Each tree in the exhibit features the entire tree of life, together with a detail of the particular group we were talking about. We didn’t want to present isolated trees, such as just synapsids or just reptiles. That’s too Linnaean. The signage explains, “Here is the tree of life, here’s the group we’re talking about, and here’s the origin of the branching point X million years ago.” And looking at the summative evaluation, people did take away the concept that evolution occurs and all living things are connected. Having the repeated elements and repeated trees placed throughout did add up to a unified evolutionary concept that people took away.
When we were developing the larger tree of life for the panels, finding agreement among a dozen researchers was difficult. Driving everything was the idea of “getting it right.” The disagreements came primarily coming from conflicting viewpoints within the literature, and also bias stemming from a researcher’s particular interest. Turtles as reptiles are a perfect example. Are turtles on the parareptile side, or are they diapsids on the eureptile side? If you look at the primary literature, you see these two camps. One of our curators had very strong opinions about turtles being diapsids, so since the exhibit represented Field Museum collections and research, that was the approach that we took. If a particular researcher didn’t have a strong opinion about which way to go when there was a disagreement within the literature, we sank everything into one branching point (a polytomy). A polytomy, while not a detailed treatment of a group’s internal relationships, still communicates the central idea that all of these organisms are related.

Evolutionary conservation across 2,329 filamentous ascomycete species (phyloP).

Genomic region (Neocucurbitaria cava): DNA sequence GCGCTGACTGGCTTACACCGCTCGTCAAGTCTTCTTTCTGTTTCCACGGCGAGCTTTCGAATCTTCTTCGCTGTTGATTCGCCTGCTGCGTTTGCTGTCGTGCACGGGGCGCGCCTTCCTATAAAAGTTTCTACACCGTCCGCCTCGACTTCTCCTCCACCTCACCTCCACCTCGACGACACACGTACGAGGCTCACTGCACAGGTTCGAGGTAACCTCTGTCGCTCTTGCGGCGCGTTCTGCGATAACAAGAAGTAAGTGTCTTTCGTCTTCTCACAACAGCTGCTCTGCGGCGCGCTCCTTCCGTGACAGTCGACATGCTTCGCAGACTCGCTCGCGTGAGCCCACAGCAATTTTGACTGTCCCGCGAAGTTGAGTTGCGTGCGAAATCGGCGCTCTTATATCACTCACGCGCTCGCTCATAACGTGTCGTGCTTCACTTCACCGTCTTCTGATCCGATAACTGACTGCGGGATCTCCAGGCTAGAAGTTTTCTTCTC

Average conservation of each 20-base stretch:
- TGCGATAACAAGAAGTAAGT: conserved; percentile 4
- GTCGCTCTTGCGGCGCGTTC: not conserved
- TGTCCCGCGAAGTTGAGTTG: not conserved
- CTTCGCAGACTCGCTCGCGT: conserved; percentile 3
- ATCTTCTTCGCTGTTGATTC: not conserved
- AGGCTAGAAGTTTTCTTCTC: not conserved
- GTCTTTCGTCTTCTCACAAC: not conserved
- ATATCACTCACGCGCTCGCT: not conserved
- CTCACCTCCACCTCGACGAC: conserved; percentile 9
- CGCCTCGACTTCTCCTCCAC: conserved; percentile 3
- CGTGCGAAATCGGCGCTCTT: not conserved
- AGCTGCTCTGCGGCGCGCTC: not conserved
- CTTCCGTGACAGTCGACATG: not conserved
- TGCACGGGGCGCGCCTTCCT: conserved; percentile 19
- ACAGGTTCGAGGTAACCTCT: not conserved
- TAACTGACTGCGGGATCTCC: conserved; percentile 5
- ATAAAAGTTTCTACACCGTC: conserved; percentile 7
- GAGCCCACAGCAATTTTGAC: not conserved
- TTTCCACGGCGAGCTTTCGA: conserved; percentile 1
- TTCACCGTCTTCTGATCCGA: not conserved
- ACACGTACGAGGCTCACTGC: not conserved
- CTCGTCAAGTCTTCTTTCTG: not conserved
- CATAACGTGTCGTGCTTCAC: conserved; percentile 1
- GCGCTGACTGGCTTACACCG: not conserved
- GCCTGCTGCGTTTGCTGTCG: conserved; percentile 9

We made a decision only to use the term “species” in the exhibit. We don’t refer to family, order, class, phylum, or kingdom. We took a purely cladistic approach and abandoned Linnaean hierarchies. There are a number of different opinions about, for example, how many kingdoms there are, and we didn’t want to create a boxed-in view that limited us. And it’s my view that higher Linnaean ranks are purely subjective divisions that carry a lot of historical baggage, so it was very freeing to not be confined by those boxes. Some curators were not convinced of this approach, but most embraced it.
Designing the trees